Virtualization has dramatically improved utilization within the datacenter: now, TRILL , FabricPath and VXLAN overlays can do the same for data center networks. This Chalk Talk, by Cisco expert Sanjay K. Hooda, explains how you can use them to distribute data traffic far more effectively, utilizing virtually all of your network links.
Over the last several years, Virtualization and cloud technologies have become increasingly popular. The realization by the Enterprises that the server resources (including CPU, memory) were heavily underutilized led to the move towards virtualized datacenters. In virtualized datacenters every physical server runs one or more virtual server on top of hypervisor.
Network architects are now faced with ever increasing need to provide the connectivity to the virtual machines, which can move from one physical server to another. To address these requirements, various overlay technologies including TRILL, FabricPath, VXLAN, NVGRE, SPBV etc. have been established. In this article, we will go through high-level basics of FabricPath, TRILL and VXLAN.
The trend towards virtualization of physical servers, especially in large data centers, requires both support for distributed applications at a large scale and the flexibility to provision them in different zones of data centers. This necessitated the need to develop a scalable and resilient Layer 2 fabric enabling any-to-any communication. Cisco pioneered the development of FabricPath to meet these new demands. FabricPath provides a highly scalable Layer 2 fabric with a required level of simplicity, resiliency, and flexibility.
While preserving the plug-n-play features of the Classical Ethernet, Cisco FabricPath provides multi-pathing, high availability, forwarding efficiency by forwarding traffic over the shortest path by discovering the shortest path using Layer-2 IS-IS and conversational learning to meet the challenge to work with small MAC address (Layer-2) table sizes in large Layer-2 domains.
To forward the frames, FabricPath employs hierarchical MAC addresses that are locally assigned. FabricPath encapsulates the original Layer 2 frame with a new source and destination MAC address, a FabricPath tag, the original Layer 2 frame, and a new CRC. To forward the frames in the FabricPath network, the outer source and destination MAC addresses contain a 12-bit unique identifier called a SwitchID. The SwitchID is the field used in the FabricPath core network to forward packets to the right destination switch.
Transparent Inter-Connection of Lots of Links (TRILL) is a technology that addresses the same requirements as the Cisco FabricPath and has almost the same benefits as FabricPath. Unlike FabricPath TRILL, is an IETF standard that was proposed to address the various STP challenges including inefficient utilizations of links, long convergence times, and MAC address table scaling in the Datacenter networks.
Like FabricPath, TRILL uses IS-IS as the control protocol with the idea of taking the advantages of a Layer 3 routing protocol and at the same time maintain the simplicity of a Layer 2 network.
To forward frames, TRILL uses a MAC-in-MAC encapsulation format. The ingress RBridge encapsulates the original Layer 2 frame with a new source and destination MAC (the MAC addresses of the source RBridge, and the next-hop RBridge, respectively), a TRILL Header, (which has the Ingress and Egress nicknames that identify the source and destination RBridge, respectively), and the original Layer 2 frame with a new CRC. The incoming 802.1q or q-in-q tag needs to be preserved in the inner header. Egress RBridge removes the headers added by the ingress RBridge and will forward them based on the inner frame.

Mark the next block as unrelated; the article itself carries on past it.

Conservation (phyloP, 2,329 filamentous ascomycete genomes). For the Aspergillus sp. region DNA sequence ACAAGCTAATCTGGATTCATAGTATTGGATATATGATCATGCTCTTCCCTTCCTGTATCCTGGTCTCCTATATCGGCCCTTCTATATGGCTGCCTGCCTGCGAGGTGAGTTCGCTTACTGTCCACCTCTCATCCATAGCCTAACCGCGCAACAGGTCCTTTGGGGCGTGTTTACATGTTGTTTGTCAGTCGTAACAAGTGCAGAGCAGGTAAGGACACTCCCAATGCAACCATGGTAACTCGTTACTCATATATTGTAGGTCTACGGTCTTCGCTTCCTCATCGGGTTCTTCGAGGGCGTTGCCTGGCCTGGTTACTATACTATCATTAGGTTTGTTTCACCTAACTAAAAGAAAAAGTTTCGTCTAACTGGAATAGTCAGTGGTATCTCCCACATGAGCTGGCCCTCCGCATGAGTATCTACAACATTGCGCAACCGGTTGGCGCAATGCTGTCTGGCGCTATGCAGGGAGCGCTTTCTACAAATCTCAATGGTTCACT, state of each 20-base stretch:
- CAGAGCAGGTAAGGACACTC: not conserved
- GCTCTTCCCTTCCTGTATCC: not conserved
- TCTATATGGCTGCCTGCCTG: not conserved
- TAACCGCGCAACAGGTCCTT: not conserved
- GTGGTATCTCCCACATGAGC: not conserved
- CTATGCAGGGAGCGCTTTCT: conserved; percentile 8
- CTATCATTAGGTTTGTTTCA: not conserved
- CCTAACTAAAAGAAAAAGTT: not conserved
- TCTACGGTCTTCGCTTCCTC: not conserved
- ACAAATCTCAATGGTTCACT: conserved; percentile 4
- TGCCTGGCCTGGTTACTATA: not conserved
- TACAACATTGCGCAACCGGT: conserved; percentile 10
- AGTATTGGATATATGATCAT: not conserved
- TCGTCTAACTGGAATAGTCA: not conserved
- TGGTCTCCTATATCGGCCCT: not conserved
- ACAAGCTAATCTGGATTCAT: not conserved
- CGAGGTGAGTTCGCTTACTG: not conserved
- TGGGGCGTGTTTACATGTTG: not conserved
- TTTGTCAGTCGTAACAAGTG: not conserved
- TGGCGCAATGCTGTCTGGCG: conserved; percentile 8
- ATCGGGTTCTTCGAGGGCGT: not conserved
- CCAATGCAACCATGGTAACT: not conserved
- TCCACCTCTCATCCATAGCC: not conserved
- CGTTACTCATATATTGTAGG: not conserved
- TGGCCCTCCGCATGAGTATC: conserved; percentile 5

VXLAN (Virtual Extensible LAN) has become the most popular overlay protocol today. VXLAN’s support from a number of networking vendors, including Cisco, VMWare etc., along with the fact that it runs over IP core, makes VXLAN a popular choice for deployment in massive scale data centers. VXLAN is probably one of the few overlay protocols that has been deployed both as a host-based overlay as well as a network overlay
Today, the primary mode of deployment of VXLAN is with IP multicast. VXLAN uses VXLAN tunnel endpoints (VTEPs) to map the endpoints to VXLAN segments. As we can extrapolate, a VTEP has two interfaces -- one connecting to the IP network and another one to local segment -- which support bridging.
VXLANs use of IP multicast has led to manageability issues that have resulted in exploring multicast-less options. Multicast-less options, which are gaining popularity, should lead to Head-end replication based VXLAN schemes as the SDN controller enabled implementations gain traction.
Various virtual switches natively support VXLAN encapsulation and decapsulation. Datacenter customers have already been able to rapidly bring up virtual applications with integrated services by employing VXLAN as a host-based overlay.
Over the last couple of years there has been an incredible rise in the popularity of VXLAN. The MAC over IP/UDP overlay format, along with the potential to support up to 16 million virtual network segments, makes VXLAN a leading choice for multi-tenant data center deployments.
From interoperability with the existing network devices perspective, VXLAN can interoperate with existing network using VXLAN gateways, and it can be incrementally deployed, thereby allowing continuous communication with existing nodes.
About the Author
Sanjay K. Hooda is currently Principal Engineer in catalyst switch software engineering at Cisco. He has 15+ years of network design and implementation experience in large enterprise environments, and has participated in IETF standards activities. His interests include wireless, multicast, TRILL, FabricPath, High Availability, ISSU (In Service Software Upgrade) and IPv6. Hooda is co-author of IPv6 for Enterprise Networks.